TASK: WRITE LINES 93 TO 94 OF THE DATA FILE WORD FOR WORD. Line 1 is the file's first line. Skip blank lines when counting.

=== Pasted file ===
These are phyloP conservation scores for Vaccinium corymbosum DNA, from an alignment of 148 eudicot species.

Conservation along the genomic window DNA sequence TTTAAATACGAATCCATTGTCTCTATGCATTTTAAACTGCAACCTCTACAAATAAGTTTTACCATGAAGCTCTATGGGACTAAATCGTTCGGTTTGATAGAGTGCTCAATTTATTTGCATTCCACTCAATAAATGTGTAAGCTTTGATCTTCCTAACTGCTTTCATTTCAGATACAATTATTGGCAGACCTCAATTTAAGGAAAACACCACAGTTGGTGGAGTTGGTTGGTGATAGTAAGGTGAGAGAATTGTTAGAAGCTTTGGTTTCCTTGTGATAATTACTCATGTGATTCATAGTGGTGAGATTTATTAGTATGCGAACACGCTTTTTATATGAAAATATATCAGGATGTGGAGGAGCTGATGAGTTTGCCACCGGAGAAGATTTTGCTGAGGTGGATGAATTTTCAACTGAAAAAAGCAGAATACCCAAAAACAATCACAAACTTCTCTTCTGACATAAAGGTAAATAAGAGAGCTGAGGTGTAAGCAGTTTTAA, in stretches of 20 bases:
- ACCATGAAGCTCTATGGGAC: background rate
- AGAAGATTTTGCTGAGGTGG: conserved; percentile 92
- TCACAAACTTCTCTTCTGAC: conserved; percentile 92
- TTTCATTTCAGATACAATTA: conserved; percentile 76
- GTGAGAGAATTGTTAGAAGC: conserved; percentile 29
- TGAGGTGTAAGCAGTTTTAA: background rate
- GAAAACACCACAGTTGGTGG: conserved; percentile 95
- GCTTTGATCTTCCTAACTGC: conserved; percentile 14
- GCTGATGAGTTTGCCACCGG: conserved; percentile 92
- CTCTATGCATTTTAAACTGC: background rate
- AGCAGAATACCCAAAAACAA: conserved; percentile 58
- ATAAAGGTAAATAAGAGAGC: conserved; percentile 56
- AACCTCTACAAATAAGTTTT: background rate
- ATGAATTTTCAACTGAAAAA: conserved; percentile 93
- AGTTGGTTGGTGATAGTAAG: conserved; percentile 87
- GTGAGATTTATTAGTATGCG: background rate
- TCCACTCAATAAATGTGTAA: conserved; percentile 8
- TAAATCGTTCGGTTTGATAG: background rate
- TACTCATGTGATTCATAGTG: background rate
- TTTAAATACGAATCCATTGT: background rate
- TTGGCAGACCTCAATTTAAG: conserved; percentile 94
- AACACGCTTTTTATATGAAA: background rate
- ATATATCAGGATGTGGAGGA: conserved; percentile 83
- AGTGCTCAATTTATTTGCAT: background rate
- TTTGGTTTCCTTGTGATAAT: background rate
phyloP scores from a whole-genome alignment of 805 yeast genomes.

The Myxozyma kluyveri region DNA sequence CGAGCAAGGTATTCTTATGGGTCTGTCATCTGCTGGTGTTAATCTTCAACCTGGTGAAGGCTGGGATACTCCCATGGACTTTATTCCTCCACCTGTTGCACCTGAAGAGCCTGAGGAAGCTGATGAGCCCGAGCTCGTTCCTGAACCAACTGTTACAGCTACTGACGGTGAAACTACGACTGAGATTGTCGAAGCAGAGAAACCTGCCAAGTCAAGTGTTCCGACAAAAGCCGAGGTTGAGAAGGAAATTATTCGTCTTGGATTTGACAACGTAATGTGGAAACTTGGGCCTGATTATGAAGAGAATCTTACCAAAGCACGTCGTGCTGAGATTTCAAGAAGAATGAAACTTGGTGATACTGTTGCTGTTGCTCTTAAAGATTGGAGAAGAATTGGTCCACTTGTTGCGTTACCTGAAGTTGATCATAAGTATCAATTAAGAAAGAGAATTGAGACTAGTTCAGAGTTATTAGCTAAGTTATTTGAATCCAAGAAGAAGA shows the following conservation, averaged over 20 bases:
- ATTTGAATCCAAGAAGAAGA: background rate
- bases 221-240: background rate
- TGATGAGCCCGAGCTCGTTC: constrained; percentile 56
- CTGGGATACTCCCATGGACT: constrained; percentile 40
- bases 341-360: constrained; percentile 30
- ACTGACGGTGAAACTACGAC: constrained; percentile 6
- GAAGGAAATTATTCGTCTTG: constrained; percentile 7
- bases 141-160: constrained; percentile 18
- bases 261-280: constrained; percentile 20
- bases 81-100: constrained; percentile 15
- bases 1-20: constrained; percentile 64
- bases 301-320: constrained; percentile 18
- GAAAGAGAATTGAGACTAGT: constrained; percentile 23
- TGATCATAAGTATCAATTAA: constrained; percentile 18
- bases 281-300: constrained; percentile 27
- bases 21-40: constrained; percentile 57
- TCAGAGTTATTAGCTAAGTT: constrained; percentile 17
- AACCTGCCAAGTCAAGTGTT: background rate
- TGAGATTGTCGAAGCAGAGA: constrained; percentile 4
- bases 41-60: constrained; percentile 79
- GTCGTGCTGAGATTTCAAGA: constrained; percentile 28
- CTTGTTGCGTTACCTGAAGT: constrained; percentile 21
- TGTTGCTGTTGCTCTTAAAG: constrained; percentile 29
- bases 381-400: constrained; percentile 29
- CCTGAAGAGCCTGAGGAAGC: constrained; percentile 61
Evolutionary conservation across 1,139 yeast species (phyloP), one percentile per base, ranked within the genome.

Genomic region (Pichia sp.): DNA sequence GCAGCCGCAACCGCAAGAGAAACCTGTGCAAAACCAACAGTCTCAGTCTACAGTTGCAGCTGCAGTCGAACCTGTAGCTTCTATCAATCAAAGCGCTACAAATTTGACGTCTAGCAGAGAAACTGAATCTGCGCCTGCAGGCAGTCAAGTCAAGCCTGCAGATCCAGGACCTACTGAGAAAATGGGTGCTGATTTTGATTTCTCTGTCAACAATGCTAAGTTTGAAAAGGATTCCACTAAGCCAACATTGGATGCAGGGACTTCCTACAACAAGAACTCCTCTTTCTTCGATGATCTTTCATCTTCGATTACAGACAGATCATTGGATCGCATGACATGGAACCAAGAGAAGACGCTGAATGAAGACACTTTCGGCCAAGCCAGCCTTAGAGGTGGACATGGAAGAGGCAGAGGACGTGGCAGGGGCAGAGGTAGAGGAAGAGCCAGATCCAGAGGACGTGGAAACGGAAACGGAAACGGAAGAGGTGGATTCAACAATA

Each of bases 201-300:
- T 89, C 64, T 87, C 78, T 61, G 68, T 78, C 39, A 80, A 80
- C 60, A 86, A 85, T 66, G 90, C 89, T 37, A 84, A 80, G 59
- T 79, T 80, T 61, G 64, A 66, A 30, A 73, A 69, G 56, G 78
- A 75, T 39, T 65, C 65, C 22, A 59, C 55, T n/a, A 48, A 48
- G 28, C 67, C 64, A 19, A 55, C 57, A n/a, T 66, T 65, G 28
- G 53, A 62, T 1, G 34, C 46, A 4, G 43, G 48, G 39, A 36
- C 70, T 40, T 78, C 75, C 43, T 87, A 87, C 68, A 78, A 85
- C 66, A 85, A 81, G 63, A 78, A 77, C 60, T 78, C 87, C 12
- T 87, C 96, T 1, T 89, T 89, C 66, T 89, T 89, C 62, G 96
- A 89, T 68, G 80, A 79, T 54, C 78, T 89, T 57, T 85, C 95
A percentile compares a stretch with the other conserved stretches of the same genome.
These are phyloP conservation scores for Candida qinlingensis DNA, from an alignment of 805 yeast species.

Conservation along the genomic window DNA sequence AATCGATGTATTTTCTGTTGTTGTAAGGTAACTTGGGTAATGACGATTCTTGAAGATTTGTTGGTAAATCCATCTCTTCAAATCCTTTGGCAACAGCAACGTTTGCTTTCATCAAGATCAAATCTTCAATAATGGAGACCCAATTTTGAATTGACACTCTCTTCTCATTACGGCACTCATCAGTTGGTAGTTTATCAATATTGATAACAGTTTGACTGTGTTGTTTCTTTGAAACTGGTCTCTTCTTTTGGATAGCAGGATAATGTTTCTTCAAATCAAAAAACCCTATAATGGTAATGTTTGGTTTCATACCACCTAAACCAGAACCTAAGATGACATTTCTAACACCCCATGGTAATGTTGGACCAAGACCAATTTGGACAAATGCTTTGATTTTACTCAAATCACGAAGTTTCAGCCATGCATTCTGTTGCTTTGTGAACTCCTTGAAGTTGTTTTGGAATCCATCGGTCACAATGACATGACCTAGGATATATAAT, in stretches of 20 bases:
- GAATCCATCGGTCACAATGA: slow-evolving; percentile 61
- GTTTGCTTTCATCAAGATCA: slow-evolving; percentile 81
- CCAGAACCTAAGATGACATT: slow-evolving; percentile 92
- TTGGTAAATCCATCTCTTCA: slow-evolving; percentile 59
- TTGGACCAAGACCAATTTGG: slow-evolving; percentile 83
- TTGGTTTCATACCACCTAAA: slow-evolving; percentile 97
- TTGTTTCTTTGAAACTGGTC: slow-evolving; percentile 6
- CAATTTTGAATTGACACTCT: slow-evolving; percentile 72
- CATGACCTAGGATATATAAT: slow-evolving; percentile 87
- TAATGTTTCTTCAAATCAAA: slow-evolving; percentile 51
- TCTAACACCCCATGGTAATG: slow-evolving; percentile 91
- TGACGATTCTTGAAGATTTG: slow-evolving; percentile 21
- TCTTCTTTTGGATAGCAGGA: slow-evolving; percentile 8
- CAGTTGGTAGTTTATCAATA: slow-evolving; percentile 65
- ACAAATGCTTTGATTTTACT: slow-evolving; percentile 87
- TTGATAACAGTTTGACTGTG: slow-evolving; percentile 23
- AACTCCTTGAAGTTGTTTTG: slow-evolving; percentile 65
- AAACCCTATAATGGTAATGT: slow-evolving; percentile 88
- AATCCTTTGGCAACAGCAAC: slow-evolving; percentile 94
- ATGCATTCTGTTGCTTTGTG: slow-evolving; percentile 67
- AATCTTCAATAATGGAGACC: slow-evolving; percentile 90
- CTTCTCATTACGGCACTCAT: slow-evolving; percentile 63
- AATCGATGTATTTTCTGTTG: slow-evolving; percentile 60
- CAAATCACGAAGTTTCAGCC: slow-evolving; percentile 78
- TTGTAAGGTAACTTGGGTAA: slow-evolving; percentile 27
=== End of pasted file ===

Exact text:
- AATCGATGTATTTTCTGTTG: slow-evolving; percentile 60
- CAAATCACGAAGTTTCAGCC: slow-evolving; percentile 78